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The most you can lose on any stock (assuming you don't use leverage) is 100% of your money. But on the bright side, if you buy shares in a high quality company at the right price, you can gain well over 100%. For example, the ANSYS, Inc. (NASDAQ:ANSS) share price has soared 283% in the last half decade. Most would be very happy with that. We note the stock price is up 2.3% in the last seven days.
While markets are a powerful pricing mechanism, share prices reflect investor sentiment, not just underlying business performance. One imperfect but simple way to consider how the market perception of a company has shifted is to compare the change in the earnings per share (EPS) with the share price movement.
During five years of share price growth, ANSYS achieved compound earnings per share (EPS) growth of 13% per year. This EPS growth is slower than the share price growth of 31% per year, over the same period. So it's fair to assume the market has a higher opinion of the business than it did five years ago. That's not necessarily surprising considering the five-year track record of earnings growth. This favorable sentiment is reflected in its (fairly optimistic) P/E ratio of 63.22.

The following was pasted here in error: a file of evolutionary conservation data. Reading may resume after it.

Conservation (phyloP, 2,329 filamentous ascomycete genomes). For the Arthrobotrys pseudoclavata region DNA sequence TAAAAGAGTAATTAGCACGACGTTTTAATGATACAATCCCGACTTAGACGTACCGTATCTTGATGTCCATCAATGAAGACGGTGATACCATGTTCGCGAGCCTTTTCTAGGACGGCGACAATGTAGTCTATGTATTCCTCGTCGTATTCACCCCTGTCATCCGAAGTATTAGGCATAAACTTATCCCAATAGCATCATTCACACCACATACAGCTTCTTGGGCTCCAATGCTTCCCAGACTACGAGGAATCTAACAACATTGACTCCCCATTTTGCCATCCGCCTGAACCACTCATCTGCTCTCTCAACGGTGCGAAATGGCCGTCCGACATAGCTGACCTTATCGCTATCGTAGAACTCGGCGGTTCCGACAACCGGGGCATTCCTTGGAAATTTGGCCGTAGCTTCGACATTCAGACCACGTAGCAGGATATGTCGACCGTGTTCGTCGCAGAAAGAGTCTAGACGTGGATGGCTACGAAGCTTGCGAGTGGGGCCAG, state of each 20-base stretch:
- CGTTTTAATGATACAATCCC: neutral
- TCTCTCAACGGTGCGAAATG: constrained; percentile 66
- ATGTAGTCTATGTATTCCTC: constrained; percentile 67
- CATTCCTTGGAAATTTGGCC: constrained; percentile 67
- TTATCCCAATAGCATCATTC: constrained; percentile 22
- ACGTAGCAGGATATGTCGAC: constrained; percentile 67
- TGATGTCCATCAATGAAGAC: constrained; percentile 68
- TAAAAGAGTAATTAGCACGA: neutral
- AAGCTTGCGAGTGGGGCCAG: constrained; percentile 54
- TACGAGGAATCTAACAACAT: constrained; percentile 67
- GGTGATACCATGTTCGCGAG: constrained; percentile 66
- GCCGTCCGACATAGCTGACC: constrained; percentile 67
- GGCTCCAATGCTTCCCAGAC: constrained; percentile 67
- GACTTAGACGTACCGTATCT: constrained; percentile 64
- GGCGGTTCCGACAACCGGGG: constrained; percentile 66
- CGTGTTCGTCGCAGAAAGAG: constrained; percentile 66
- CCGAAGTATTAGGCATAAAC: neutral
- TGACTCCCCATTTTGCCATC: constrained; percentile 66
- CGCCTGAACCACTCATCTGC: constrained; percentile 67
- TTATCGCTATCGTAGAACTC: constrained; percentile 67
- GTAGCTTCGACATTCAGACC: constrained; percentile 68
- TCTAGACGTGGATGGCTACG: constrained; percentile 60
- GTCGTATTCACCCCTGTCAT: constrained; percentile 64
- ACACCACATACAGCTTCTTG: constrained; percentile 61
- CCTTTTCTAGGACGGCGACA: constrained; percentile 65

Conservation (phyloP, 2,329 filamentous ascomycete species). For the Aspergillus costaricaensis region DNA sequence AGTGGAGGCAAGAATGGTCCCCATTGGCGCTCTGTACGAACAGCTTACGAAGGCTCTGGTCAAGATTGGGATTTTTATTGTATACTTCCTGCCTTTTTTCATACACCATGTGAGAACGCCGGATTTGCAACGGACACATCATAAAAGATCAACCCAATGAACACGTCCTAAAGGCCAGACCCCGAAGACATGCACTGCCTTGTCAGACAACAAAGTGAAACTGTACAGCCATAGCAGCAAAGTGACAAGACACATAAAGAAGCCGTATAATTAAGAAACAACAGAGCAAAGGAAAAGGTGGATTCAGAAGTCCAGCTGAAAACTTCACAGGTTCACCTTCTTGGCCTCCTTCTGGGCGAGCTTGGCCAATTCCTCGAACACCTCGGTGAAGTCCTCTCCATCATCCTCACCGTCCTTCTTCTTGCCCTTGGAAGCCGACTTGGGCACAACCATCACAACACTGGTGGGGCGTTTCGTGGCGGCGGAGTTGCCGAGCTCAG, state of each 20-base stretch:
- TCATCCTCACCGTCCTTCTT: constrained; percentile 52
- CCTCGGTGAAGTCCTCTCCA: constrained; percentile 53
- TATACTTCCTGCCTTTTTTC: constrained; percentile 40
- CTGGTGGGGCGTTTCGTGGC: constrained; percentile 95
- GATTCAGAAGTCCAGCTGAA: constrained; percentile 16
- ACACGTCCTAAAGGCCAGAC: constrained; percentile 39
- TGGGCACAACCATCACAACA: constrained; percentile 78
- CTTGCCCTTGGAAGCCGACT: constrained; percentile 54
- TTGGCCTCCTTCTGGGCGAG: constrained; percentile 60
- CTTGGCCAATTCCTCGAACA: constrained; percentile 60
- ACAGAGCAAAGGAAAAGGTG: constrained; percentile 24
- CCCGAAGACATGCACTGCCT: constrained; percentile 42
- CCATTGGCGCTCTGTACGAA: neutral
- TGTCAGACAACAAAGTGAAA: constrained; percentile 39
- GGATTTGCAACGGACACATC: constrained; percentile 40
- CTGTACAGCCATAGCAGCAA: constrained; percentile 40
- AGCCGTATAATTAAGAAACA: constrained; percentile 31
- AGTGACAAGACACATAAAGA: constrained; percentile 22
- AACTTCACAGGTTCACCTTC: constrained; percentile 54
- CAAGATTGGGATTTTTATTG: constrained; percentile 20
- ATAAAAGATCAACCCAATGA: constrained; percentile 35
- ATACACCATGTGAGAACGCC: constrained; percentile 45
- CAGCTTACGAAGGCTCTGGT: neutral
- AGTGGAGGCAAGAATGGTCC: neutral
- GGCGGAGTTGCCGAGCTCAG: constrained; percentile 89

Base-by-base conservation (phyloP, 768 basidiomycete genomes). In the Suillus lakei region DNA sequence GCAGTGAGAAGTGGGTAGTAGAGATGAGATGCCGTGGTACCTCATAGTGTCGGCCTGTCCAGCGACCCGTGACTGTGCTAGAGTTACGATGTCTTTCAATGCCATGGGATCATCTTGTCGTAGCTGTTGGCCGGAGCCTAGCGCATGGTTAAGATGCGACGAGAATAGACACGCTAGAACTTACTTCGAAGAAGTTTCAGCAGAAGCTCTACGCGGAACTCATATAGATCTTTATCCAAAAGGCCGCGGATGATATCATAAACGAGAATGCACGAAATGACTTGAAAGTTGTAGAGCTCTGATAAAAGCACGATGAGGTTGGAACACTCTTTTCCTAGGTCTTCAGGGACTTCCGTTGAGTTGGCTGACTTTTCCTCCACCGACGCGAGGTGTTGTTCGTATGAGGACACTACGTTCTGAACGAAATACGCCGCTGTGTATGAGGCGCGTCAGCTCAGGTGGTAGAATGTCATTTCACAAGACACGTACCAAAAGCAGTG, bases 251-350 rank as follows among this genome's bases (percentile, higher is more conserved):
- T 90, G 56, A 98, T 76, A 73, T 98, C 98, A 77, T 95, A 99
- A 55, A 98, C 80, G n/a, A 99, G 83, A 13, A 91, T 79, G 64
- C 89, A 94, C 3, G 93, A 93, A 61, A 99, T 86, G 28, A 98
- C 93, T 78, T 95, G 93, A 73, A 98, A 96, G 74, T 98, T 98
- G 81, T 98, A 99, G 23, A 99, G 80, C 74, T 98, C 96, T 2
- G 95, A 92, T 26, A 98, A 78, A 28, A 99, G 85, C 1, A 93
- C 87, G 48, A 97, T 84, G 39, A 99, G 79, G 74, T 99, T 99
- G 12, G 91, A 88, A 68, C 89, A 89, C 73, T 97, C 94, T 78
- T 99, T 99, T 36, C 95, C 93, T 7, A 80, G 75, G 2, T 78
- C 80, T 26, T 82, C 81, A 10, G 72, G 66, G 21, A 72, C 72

The graphic below depicts how EPS has changed over time (unveil the exact values by clicking on the image).
We know that ANSYS has improved its bottom line lately, but is it going to grow revenue? You could check out this free report showing analyst revenue forecasts.
A Different Perspective
ANSYS provided a TSR of 19% over the last twelve months. But that was short of the market average. If we look back over five years, the returns are even better, coming in at 31% per year for five years. It's quite possible the business continues to execute with prowess, even as the share price gains are slowing. Before spending more time on ANSYS it might be wise to click here to see if insiders have been buying or selling shares.
Of course, you might find a fantastic investment by looking elsewhere. So take a peek at this free list of companies we expect will grow earnings.
Please note, the market returns quoted in this article reflect the market weighted average returns of stocks that currently trade on US exchanges.
This article by Simply Wall St is general in nature. It does not constitute a recommendation to buy or sell any stock, and does not take account of your objectives, or your financial situation. We aim to bring you long-term focused analysis driven by fundamental data. Note that our analysis may not factor in the latest price-sensitive company announcements or qualitative material. Simply Wall St has no position in any stocks mentioned.
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